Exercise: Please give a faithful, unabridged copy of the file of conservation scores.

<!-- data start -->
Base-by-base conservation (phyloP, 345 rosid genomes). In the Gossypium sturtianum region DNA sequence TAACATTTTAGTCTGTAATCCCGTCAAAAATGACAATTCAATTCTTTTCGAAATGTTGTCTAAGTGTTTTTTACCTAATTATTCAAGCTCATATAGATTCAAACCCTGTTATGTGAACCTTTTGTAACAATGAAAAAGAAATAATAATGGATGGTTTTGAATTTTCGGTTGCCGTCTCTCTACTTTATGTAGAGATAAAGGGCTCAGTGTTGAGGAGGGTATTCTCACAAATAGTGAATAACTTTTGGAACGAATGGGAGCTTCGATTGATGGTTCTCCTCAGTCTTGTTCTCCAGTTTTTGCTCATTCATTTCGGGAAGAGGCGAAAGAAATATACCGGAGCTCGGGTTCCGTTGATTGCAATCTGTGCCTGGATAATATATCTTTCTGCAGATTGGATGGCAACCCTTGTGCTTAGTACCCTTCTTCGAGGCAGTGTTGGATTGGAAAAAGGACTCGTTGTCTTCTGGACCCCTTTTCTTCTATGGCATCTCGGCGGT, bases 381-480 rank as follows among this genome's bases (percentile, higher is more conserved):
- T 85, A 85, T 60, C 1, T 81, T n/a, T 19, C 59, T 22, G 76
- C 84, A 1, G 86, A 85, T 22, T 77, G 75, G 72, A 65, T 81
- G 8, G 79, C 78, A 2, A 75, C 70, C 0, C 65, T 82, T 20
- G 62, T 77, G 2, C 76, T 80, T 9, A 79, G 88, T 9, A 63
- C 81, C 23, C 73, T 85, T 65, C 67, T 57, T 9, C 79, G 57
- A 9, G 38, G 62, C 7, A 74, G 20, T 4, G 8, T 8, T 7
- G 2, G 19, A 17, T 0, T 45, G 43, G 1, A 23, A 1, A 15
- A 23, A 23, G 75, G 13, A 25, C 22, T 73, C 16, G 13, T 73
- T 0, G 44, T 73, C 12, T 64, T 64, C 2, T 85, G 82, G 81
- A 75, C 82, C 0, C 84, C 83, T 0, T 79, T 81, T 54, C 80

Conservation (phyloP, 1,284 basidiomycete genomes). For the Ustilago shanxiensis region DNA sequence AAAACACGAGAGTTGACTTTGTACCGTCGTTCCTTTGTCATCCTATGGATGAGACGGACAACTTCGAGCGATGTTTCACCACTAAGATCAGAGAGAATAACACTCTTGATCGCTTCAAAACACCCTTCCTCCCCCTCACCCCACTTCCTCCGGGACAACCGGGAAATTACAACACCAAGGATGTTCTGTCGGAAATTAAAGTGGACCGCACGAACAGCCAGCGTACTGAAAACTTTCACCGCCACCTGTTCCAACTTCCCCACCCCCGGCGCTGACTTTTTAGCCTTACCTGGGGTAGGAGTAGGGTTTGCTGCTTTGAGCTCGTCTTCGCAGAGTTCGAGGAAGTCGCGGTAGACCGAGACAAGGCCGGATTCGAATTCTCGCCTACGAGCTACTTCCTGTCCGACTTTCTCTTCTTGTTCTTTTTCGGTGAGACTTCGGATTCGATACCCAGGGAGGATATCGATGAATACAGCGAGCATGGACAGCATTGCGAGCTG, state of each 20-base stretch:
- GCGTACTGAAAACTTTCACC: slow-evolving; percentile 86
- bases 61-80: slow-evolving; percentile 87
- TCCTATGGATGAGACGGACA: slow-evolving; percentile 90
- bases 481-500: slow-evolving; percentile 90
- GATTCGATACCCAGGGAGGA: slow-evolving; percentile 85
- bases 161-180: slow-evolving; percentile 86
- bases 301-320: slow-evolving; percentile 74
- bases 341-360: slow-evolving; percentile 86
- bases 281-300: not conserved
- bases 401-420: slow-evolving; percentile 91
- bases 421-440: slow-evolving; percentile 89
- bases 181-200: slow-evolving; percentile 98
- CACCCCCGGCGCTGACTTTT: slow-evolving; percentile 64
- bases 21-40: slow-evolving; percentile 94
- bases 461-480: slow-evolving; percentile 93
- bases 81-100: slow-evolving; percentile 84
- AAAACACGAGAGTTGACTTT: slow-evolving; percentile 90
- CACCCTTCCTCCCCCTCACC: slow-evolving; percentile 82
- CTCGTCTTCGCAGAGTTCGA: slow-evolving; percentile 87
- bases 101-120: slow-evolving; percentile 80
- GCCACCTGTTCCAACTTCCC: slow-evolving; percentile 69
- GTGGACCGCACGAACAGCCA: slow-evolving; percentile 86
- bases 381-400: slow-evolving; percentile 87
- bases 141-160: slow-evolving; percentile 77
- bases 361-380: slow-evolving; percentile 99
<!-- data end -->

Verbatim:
Base-by-base conservation (phyloP, 345 rosid genomes). In the Gossypium sturtianum region DNA sequence TAACATTTTAGTCTGTAATCCCGTCAAAAATGACAATTCAATTCTTTTCGAAATGTTGTCTAAGTGTTTTTTACCTAATTATTCAAGCTCATATAGATTCAAACCCTGTTATGTGAACCTTTTGTAACAATGAAAAAGAAATAATAATGGATGGTTTTGAATTTTCGGTTGCCGTCTCTCTACTTTATGTAGAGATAAAGGGCTCAGTGTTGAGGAGGGTATTCTCACAAATAGTGAATAACTTTTGGAACGAATGGGAGCTTCGATTGATGGTTCTCCTCAGTCTTGTTCTCCAGTTTTTGCTCATTCATTTCGGGAAGAGGCGAAAGAAATATACCGGAGCTCGGGTTCCGTTGATTGCAATCTGTGCCTGGATAATATATCTTTCTGCAGATTGGATGGCAACCCTTGTGCTTAGTACCCTTCTTCGAGGCAGTGTTGGATTGGAAAAAGGACTCGTTGTCTTCTGGACCCCTTTTCTTCTATGGCATCTCGGCGGT, bases 381-480 rank as follows among this genome's bases (percentile, higher is more conserved):
- T 85, A 85, T 60, C 1, T 81, T n/a, T 19, C 59, T 22, G 76
- C 84, A 1, G 86, A 85, T 22, T 77, G 75, G 72, A 65, T 81
- G 8, G 79, C 78, A 2, A 75, C 70, C 0, C 65, T 82, T 20
- G 62, T 77, G 2, C 76, T 80, T 9, A 79, G 88, T 9, A 63
- C 81, C 23, C 73, T 85, T 65, C 67, T 57, T 9, C 79, G 57
- A 9, G 38, G 62, C 7, A 74, G 20, T 4, G 8, T 8, T 7
- G 2, G 19, A 17, T 0, T 45, G 43, G 1, A 23, A 1, A 15
- A 23, A 23, G 75, G 13, A 25, C 22, T 73, C 16, G 13, T 73
- T 0, G 44, T 73, C 12, T 64, T 64, C 2, T 85, G 82, G 81
- A 75, C 82, C 0, C 84, C 83, T 0, T 79, T 81, T 54, C 80

Conservation (phyloP, 1,284 basidiomycete genomes). For the Ustilago shanxiensis region DNA sequence AAAACACGAGAGTTGACTTTGTACCGTCGTTCCTTTGTCATCCTATGGATGAGACGGACAACTTCGAGCGATGTTTCACCACTAAGATCAGAGAGAATAACACTCTTGATCGCTTCAAAACACCCTTCCTCCCCCTCACCCCACTTCCTCCGGGACAACCGGGAAATTACAACACCAAGGATGTTCTGTCGGAAATTAAAGTGGACCGCACGAACAGCCAGCGTACTGAAAACTTTCACCGCCACCTGTTCCAACTTCCCCACCCCCGGCGCTGACTTTTTAGCCTTACCTGGGGTAGGAGTAGGGTTTGCTGCTTTGAGCTCGTCTTCGCAGAGTTCGAGGAAGTCGCGGTAGACCGAGACAAGGCCGGATTCGAATTCTCGCCTACGAGCTACTTCCTGTCCGACTTTCTCTTCTTGTTCTTTTTCGGTGAGACTTCGGATTCGATACCCAGGGAGGATATCGATGAATACAGCGAGCATGGACAGCATTGCGAGCTG, state of each 20-base stretch:
- GCGTACTGAAAACTTTCACC: slow-evolving; percentile 86
- bases 61-80: slow-evolving; percentile 87
- TCCTATGGATGAGACGGACA: slow-evolving; percentile 90
- bases 481-500: slow-evolving; percentile 90
- GATTCGATACCCAGGGAGGA: slow-evolving; percentile 85
- bases 161-180: slow-evolving; percentile 86
- bases 301-320: slow-evolving; percentile 74
- bases 341-360: slow-evolving; percentile 86
- bases 281-300: not conserved
- bases 401-420: slow-evolving; percentile 91
- bases 421-440: slow-evolving; percentile 89
- bases 181-200: slow-evolving; percentile 98
- CACCCCCGGCGCTGACTTTT: slow-evolving; percentile 64
- bases 21-40: slow-evolving; percentile 94
- bases 461-480: slow-evolving; percentile 93
- bases 81-100: slow-evolving; percentile 84
- AAAACACGAGAGTTGACTTT: slow-evolving; percentile 90
- CACCCTTCCTCCCCCTCACC: slow-evolving; percentile 82
- CTCGTCTTCGCAGAGTTCGA: slow-evolving; percentile 87
- bases 101-120: slow-evolving; percentile 80
- GCCACCTGTTCCAACTTCCC: slow-evolving; percentile 69
- GTGGACCGCACGAACAGCCA: slow-evolving; percentile 86
- bases 381-400: slow-evolving; percentile 87
- bases 141-160: slow-evolving; percentile 77
- bases 361-380: slow-evolving; percentile 99